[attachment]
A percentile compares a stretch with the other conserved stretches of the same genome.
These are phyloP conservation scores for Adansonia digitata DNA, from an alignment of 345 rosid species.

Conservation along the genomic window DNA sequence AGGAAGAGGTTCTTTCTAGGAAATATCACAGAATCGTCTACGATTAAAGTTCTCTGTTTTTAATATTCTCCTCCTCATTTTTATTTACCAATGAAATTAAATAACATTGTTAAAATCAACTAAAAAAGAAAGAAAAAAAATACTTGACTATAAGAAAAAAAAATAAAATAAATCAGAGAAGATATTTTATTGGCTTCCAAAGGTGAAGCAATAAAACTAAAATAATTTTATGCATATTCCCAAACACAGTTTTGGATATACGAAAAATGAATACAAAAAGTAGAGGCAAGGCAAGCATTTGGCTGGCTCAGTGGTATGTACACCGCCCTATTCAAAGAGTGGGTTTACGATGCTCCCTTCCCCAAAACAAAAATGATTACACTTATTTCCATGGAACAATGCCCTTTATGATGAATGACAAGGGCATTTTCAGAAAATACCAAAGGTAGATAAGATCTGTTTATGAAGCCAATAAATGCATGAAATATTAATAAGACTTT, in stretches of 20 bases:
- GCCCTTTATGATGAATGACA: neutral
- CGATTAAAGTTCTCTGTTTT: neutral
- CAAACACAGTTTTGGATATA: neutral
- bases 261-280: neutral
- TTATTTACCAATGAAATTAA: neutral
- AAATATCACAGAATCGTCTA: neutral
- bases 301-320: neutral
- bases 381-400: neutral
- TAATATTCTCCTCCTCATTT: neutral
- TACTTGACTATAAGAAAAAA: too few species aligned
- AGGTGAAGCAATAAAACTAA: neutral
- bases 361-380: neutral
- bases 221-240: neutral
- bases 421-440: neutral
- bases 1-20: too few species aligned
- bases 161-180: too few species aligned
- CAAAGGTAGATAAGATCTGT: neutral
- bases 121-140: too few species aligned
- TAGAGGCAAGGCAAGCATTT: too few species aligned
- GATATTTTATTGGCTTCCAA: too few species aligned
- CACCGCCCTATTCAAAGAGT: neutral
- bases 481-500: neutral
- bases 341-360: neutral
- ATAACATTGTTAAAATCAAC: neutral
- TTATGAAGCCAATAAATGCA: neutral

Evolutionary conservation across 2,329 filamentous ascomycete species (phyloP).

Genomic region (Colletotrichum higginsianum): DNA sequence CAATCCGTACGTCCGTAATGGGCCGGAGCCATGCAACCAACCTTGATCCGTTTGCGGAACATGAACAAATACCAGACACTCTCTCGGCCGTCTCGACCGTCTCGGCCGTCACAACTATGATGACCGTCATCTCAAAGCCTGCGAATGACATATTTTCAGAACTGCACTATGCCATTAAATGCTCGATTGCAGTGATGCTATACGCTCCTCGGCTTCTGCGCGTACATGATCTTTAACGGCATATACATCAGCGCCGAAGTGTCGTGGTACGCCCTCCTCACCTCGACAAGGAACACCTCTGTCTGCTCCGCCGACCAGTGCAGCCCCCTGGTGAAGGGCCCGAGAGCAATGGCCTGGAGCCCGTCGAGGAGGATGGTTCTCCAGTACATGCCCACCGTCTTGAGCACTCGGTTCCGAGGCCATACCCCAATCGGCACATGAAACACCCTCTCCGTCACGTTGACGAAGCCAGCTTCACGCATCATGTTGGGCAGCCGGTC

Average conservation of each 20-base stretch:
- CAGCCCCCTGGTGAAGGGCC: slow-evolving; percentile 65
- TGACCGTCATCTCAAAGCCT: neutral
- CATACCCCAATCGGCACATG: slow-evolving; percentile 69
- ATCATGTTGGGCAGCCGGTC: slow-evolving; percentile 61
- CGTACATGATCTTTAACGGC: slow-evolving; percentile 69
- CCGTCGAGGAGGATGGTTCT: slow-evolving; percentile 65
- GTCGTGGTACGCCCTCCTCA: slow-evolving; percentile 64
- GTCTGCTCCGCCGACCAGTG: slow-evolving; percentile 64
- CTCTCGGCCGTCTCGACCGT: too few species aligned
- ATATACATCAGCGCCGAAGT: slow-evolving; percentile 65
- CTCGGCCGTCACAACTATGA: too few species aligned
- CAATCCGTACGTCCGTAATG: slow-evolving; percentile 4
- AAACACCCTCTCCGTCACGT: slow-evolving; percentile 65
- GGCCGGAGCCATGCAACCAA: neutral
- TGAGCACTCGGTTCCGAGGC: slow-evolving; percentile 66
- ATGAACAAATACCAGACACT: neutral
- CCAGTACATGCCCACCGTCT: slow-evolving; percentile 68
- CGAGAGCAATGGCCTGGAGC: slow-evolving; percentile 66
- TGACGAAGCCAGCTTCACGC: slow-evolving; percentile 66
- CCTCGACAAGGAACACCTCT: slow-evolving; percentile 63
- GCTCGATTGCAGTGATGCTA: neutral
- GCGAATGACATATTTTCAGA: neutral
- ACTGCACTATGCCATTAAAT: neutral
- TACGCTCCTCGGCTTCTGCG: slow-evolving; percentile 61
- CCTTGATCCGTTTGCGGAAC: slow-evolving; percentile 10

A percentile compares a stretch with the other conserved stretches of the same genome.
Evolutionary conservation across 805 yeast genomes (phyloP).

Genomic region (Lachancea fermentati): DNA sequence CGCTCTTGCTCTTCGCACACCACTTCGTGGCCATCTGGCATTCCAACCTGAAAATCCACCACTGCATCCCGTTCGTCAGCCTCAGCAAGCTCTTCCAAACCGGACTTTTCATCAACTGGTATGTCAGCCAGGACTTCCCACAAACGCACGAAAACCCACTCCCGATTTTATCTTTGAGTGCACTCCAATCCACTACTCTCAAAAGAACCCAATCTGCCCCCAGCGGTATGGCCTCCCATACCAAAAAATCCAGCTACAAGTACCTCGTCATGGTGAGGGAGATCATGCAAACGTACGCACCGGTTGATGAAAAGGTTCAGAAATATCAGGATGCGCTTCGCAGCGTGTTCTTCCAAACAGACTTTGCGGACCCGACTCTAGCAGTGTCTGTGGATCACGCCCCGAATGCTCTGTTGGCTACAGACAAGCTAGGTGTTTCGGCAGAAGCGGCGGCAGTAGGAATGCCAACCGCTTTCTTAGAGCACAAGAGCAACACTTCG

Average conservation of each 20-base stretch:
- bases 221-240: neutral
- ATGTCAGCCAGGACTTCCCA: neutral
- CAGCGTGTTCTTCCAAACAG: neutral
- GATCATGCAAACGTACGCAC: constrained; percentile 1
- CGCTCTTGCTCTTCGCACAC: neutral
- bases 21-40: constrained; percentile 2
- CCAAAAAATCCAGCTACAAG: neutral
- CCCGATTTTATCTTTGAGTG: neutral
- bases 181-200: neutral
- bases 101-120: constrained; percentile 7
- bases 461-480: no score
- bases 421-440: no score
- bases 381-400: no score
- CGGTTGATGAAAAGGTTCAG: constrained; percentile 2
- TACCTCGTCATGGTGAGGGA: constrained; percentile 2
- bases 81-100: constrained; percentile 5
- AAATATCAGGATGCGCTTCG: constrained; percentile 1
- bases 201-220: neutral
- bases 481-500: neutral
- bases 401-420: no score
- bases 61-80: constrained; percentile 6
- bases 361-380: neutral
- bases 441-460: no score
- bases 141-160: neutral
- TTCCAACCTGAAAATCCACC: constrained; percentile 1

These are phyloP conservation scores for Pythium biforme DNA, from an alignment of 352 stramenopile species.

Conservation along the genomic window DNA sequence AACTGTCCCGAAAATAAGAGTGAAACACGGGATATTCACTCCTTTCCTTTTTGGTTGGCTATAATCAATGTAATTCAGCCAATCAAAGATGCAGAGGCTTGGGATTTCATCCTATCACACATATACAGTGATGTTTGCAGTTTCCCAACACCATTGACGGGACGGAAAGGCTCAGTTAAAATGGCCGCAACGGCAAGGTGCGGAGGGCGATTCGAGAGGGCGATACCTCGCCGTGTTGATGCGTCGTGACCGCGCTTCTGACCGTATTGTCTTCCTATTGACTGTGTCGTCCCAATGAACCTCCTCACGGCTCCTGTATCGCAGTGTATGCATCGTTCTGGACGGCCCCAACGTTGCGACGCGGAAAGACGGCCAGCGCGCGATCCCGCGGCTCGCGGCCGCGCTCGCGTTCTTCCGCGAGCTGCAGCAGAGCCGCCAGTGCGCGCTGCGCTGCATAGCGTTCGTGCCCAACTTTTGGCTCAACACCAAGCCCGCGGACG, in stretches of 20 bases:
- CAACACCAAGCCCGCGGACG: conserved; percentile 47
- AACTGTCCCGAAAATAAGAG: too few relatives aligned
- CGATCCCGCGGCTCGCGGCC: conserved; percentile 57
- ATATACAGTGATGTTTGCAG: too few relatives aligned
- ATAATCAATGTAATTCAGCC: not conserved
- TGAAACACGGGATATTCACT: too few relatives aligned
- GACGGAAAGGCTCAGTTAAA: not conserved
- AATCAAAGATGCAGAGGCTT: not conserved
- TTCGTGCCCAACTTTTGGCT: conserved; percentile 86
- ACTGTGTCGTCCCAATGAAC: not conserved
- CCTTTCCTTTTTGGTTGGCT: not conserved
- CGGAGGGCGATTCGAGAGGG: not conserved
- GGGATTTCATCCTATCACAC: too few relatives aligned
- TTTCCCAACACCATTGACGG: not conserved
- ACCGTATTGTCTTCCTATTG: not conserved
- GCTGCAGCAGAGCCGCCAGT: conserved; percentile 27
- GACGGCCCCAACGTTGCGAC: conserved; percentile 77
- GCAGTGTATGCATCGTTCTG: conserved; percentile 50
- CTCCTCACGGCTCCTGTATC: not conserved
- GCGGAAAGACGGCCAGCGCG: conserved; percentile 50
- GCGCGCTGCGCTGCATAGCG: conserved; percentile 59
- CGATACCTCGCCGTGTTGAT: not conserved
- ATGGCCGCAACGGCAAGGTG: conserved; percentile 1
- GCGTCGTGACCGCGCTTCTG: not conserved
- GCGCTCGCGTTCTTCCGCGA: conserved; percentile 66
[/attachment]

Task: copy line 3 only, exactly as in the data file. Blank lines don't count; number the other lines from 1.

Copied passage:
Conservation along the genomic window DNA sequence AGGAAGAGGTTCTTTCTAGGAAATATCACAGAATCGTCTACGATTAAAGTTCTCTGTTTTTAATATTCTCCTCCTCATTTTTATTTACCAATGAAATTAAATAACATTGTTAAAATCAACTAAAAAAGAAAGAAAAAAAATACTTGACTATAAGAAAAAAAAATAAAATAAATCAGAGAAGATATTTTATTGGCTTCCAAAGGTGAAGCAATAAAACTAAAATAATTTTATGCATATTCCCAAACACAGTTTTGGATATACGAAAAATGAATACAAAAAGTAGAGGCAAGGCAAGCATTTGGCTGGCTCAGTGGTATGTACACCGCCCTATTCAAAGAGTGGGTTTACGATGCTCCCTTCCCCAAAACAAAAATGATTACACTTATTTCCATGGAACAATGCCCTTTATGATGAATGACAAGGGCATTTTCAGAAAATACCAAAGGTAGATAAGATCTGTTTATGAAGCCAATAAATGCATGAAATATTAATAAGACTTT, in stretches of 20 bases: